Women of color faced even greater barriers. Effectively excluded from American civic life, women of color adopted alternative strategies to fight racial oppression. While many white women called for the abolition of slavery, black women sacrificed life and limb to help enslaved people escape bondage. Harriet Tubman (1822-1913)—an escaped slave and conductor of the Underground Railroad—provided safe passage for nearly 70 enslaved people to freedom. After the Civil War, Tubman and other emancipated women became vocal advocates for women’s suffrage and black equality. Mary McLeod Bethune (1875-1955) strove to aide black communities through education. She established schools and civic organizations for African-American students and became a member of President Franklin D. Roosevelt’s “Black Cabinet,” where she served as a voice for disenfranchised blacks throughout the South. Business entrepreneur Madam C.J. Walker (1867-1919) became the first self-made millionaire in America with her line of beauty and hair products. Walker believed she could help black communities across the country by helping women gain financial independence. Her training program provided working black women important training and skills. During the twentieth century, feminist activists like the Combahee River Collective continued the conversations begun by these women—arguing that oppression based on race and gender could not be overcome separately.

In the decades following the revolution, America was flooded with people clamoring to define and shape the nation’s political, social, and religious identity. The Shakers—or more properly known as the United Society of Believers—was one such group. Their charismatic leader, “Mother” Ann Lee (1736-1784), built a public ministry dedicated to the establishing “heaven on earth.” In 19 communities spread from Maine to Kentucky—listed on the Shaker Historic Trail Travel Itinerary—the Shakers sparked a religious movement committed to communitarian principles, including celibacy, pacifism, and gender equality. The Shakers’ alternative ideas about worship, marriage, and the family challenged mainstream culture and the very social order of a growing nation.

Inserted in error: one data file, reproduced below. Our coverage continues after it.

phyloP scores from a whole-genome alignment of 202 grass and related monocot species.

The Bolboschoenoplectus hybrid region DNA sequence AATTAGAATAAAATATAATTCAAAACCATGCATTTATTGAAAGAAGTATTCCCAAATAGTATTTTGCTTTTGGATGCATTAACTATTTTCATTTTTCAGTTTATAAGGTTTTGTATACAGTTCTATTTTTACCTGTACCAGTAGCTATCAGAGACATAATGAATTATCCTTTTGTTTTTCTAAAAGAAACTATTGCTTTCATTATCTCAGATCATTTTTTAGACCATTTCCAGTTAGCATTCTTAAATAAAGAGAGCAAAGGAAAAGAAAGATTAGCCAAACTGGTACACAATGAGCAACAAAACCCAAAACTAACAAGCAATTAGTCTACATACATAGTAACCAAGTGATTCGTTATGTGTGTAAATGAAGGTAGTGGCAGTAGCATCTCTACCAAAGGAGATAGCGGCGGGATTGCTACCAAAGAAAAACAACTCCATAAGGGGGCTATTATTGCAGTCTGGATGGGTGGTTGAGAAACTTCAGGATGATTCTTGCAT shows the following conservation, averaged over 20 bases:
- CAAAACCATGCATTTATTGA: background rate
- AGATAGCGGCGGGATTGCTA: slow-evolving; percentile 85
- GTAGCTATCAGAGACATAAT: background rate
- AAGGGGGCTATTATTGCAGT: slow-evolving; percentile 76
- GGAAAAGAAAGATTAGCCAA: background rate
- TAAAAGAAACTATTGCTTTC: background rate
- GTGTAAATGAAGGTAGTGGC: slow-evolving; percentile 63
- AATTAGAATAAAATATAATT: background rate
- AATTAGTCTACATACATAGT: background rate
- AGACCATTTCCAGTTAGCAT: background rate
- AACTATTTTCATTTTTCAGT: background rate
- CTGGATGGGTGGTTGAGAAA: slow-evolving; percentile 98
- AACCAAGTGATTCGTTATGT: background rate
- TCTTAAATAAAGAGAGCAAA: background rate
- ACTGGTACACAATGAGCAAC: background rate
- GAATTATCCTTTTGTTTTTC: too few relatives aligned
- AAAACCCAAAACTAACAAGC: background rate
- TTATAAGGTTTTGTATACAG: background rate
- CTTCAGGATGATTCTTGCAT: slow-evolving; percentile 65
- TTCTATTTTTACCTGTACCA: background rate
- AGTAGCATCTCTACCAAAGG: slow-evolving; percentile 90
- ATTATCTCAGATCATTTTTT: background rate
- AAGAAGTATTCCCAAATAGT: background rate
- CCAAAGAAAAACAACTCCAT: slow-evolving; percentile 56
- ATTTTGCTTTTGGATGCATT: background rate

As artists, women were keen observers of daily life in America. Alice Austen (1866-1952) was one of America’s earliest photographers. Her work captured daily life in American society while also testing Victorian values—female subjects appeared in men’s clothing and even smoked in public. Austen also challenged Victorian social mores in her personal life. She never married and instead shared a home with her partner Gertrude Tate for nearly fifty years. Austen’s entire body of work—nearly 8,000 photographs—was developed in the darkroom at her Staten Island home “Clear Comfort,” now a National Historic Landmark.

As these stories show, women’s experiences are deeply shaped by their race, sexuality, class, health, among other factors. Such experiences profoundly influenced their lives, their relationships to their communities and their country, and fashioned the strategies they adopted to access the rights and liberties promised to all Americans.

Visit the National Park Service Telling All Americans' Stories portal to learn more about American heritage themes and histories.